The knight did not leave him waiting though, and said, "However Sire, I am sure that once he hears the details about Merlin's specific case, he will easily be able to judge which rules are causing the problem. Then he will easily be able to make any adjustments necessary not just for Merlin, but also for any other servants who may have similar difficulties."
Uther nodded for Leon to continue, and the knight was pleased to see that the Steward now looked interested rather than worried. The knight suspected that the man was attracted by the idea of creating some new standards and rules, since that was what kept him in control.
"I believe we need to look at four areas, Sire," Leon continued.
"The first area is the matter of compensation. I admit this is the area I am least certain of, since I do not typically inform myself about pay scales for the serving staff."
Then, turning to the Steward he said, "Merlin told me that he earns thirty silver coins in a month. But that seemed very low to me. Tell me, Steward, is that the usual wage for the manservant of a high-ranking noble?"
Leon noticed that Uther looked concerned and Arthur almost outraged once he had named the pay rate, and so was reassured that he was not the only one to find it low.
The Steward cleared his throat, and his look of guilt told Leon that the man was fully aware that the wage was inappropriate. Still the Steward had an explanation ready. "Well, Sir Leon, that wage IS the standard rate for a servant with no previous skills or training, so I judged it a suitable starting point for the boy. He will naturally receive more as he gains experience."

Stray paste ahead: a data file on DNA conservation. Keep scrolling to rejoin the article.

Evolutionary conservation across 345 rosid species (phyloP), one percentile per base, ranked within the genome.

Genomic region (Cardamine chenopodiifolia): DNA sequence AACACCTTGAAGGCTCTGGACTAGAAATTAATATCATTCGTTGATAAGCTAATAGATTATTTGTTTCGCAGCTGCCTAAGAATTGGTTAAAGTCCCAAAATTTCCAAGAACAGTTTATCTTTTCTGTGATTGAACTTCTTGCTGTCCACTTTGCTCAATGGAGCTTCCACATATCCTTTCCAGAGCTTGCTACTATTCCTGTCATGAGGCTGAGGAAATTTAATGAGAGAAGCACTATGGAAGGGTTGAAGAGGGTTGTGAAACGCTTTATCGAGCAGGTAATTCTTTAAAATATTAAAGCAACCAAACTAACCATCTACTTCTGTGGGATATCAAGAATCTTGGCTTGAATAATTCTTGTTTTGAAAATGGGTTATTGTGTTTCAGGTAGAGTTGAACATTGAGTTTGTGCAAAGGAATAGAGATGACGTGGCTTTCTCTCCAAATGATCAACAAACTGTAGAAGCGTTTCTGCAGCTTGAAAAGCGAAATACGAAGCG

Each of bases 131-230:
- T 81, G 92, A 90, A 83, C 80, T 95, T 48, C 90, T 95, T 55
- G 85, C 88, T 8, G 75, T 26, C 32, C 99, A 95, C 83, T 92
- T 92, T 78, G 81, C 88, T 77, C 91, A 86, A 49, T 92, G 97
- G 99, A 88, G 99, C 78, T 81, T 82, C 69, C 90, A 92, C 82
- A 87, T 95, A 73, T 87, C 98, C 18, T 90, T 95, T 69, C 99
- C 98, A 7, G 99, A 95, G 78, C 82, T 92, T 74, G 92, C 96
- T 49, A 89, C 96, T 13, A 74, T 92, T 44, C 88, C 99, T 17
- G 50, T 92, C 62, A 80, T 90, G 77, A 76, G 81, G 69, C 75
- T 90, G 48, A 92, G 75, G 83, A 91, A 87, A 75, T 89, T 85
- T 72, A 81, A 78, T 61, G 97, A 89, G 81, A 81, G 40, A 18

Then, confident that he had made his point, the Steward smiled glibly and sat back in his seat.
But surprisingly, it was Uther who now spoke for the manservant. "Yes, Steward, I can see how you may have thought that appropriate. However, if I am not mistaken, most servants in that category are children of around 5 or 6 years old, as that is when they start their training. Such youngsters are still living at home and have very little need for coin, being fed, clothed and entertained by their parents and having no real responsibilities in their homes. In addition I believe they work no more than two or three hours per day, and no more than two or three days in a week. As such, the wage is more to acknowledge their positions in the Royal Household than to provide any actual benefit."
The Steward looked like he wanted to say something, but Uther held up a hand to silence him. "That is hardly the case with my son's manservant," the King continued, "This boy needs to pay the Court Physician for his room and board, and probably sends money home to his village."
Then looking at Leon, the King said, "Also, he works long hours every day. Too many I believe, but Sir Leon will no doubt explain that presently."
At Leon's nod, the King said, "No, paying him the starting wage seems unsuitable to me. Tell me, what is the usual wage for a personal servant to a ranking member of the court?"